He acknowledged, however, that only around 10% of organizations are ready to take such a leap and have the cultural maturity for it to work.
As for the third old-school truism -- the default stance of denying access, except where someone decides an employee needs it -- that also has to go, he said. "How do you prevent access to information if you don't even know where the information is?" he asked. It's time to assume everyone needs access to everything, except where the information owners have decided the data cannot be shared for legal reasons, because of HR rules, or regulations.
"Focus on protecting the data that needs it," Scholtz advised.
Other security pointers came from Bob Smock, vice president of security and risk management at Gartner.
- Not all risk is created equal, he said, nor should it be treated equally.
- Secure software development, access management and security governance are three of the highest-risk areas in most companies.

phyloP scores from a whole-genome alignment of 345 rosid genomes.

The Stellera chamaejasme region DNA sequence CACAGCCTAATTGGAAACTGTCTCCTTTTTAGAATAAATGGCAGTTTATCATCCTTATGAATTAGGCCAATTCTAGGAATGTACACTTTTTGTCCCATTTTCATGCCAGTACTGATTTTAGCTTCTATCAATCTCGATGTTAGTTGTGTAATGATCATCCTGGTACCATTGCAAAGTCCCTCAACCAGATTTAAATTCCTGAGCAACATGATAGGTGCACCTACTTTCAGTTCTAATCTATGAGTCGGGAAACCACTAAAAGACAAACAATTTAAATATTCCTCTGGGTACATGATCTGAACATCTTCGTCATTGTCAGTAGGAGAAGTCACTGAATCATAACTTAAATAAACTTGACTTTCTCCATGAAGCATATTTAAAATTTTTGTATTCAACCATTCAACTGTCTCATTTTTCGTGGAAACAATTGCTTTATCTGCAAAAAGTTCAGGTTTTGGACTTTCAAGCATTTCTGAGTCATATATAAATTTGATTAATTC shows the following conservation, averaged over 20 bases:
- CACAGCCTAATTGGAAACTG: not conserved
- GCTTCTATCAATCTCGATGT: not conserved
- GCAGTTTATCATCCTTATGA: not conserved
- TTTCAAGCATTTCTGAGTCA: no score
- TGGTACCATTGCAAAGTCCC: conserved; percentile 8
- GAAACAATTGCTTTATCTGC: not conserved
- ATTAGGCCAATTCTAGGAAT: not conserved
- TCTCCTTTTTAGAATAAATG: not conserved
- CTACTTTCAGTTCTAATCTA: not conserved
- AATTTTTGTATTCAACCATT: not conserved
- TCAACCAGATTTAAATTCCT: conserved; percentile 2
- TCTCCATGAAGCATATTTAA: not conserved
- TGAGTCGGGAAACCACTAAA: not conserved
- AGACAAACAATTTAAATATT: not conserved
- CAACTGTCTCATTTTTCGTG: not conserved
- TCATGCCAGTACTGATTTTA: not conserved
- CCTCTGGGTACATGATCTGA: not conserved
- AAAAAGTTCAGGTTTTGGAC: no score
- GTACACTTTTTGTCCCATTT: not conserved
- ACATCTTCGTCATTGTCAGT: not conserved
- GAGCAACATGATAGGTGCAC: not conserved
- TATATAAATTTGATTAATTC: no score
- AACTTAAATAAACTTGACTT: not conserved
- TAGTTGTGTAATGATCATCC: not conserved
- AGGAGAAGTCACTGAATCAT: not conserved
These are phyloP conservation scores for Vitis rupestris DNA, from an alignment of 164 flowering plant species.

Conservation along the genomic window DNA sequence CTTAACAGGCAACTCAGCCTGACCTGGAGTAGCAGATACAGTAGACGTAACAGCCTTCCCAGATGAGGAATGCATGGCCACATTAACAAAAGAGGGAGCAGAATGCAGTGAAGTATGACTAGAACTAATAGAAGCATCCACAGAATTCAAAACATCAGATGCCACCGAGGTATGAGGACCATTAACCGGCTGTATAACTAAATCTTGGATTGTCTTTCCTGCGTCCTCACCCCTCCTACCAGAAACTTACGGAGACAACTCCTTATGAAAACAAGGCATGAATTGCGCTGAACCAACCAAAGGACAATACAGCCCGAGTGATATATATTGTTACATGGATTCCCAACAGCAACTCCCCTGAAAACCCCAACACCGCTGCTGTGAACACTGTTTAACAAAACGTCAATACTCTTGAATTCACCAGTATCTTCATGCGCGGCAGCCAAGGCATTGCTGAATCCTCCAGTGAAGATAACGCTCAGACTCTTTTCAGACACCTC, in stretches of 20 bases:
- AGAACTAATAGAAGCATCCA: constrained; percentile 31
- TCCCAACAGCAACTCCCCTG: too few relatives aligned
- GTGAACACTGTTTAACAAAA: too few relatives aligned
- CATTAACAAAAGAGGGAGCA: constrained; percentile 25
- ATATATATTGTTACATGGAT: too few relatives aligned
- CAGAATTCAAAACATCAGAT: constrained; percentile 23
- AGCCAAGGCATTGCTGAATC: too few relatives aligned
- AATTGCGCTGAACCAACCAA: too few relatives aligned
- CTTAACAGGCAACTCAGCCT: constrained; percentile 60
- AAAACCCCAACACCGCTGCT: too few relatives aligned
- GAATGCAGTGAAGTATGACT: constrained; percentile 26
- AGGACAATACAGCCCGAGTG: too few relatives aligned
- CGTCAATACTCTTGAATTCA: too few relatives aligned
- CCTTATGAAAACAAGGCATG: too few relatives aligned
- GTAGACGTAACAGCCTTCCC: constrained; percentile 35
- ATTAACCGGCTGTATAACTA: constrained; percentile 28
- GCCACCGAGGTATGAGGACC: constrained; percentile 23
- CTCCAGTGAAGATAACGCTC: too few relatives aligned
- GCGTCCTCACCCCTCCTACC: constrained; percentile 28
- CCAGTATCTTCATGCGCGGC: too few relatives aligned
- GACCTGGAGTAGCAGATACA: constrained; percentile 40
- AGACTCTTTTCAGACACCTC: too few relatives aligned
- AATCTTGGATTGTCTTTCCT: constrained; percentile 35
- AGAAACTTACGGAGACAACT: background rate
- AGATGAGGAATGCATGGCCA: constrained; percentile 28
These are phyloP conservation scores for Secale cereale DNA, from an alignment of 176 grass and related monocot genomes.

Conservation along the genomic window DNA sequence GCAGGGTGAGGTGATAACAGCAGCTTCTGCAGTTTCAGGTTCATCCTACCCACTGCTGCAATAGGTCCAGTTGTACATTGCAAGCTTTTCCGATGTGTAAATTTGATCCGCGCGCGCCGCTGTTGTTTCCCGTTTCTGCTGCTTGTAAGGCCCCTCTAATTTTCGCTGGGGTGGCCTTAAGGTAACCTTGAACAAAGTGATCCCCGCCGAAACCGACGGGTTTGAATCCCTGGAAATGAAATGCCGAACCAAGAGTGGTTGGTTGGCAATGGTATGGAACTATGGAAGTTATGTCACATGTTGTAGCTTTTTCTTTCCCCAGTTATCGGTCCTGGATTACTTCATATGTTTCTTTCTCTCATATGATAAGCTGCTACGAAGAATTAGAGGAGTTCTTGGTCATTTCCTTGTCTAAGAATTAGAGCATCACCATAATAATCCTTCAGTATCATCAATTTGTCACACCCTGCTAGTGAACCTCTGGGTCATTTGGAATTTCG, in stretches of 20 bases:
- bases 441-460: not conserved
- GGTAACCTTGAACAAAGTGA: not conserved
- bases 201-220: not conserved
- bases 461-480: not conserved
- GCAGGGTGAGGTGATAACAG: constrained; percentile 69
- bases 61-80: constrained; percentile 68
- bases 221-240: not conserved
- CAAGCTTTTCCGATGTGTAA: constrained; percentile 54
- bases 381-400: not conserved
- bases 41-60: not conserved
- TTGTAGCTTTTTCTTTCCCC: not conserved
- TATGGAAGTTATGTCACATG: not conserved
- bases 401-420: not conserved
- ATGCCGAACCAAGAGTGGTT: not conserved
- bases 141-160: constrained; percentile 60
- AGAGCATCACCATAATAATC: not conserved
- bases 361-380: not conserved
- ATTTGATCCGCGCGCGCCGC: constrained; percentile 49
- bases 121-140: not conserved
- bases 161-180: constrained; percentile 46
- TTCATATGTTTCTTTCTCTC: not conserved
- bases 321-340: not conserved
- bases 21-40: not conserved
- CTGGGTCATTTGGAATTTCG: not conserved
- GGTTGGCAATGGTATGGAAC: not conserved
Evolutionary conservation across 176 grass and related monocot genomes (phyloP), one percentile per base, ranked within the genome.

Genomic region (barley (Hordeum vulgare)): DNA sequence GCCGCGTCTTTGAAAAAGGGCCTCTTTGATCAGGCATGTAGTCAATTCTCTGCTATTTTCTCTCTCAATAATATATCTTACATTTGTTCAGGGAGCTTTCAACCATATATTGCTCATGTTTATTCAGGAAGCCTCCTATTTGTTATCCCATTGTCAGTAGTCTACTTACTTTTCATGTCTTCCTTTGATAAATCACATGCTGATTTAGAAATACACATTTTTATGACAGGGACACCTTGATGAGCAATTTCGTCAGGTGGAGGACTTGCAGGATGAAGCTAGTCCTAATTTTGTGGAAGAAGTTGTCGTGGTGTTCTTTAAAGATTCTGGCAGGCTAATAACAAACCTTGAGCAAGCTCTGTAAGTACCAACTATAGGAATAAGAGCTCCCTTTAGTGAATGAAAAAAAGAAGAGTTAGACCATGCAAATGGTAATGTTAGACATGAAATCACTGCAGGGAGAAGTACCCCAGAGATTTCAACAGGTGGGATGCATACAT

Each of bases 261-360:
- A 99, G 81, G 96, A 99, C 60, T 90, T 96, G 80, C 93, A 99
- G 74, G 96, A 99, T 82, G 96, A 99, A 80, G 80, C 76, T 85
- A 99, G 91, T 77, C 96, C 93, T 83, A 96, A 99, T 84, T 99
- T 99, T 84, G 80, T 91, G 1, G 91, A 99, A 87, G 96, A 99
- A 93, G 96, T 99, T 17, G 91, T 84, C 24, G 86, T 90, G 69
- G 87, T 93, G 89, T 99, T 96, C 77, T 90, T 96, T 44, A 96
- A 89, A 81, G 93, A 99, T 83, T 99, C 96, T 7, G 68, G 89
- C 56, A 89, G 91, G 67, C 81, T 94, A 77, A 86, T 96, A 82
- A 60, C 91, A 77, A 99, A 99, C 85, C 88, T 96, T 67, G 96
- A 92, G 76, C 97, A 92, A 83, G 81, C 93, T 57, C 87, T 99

- The three essential questions to answer for security are: How bad is it, what's really broken and must be fixed, and what will it cost?
- Buy down security exposure through appropriate levels of spending. On average, companies spend around $450/employee on security.
- Proper identification of weaknesses and consequences is key to how you invest.
- Information protection requires both strong processes and effective technologies.
In the end, IT leaders "are not the true decision-makers" on security, Smock said. "Our job is to inform senior leadership about the risks, and they can make decisions based on our data."
Just don't continue to rely on the old security basics, Scholtz said. "Digital business represents a huge opportunity, but it also changes the risk position. The traditional approaches just don't scale anymore."
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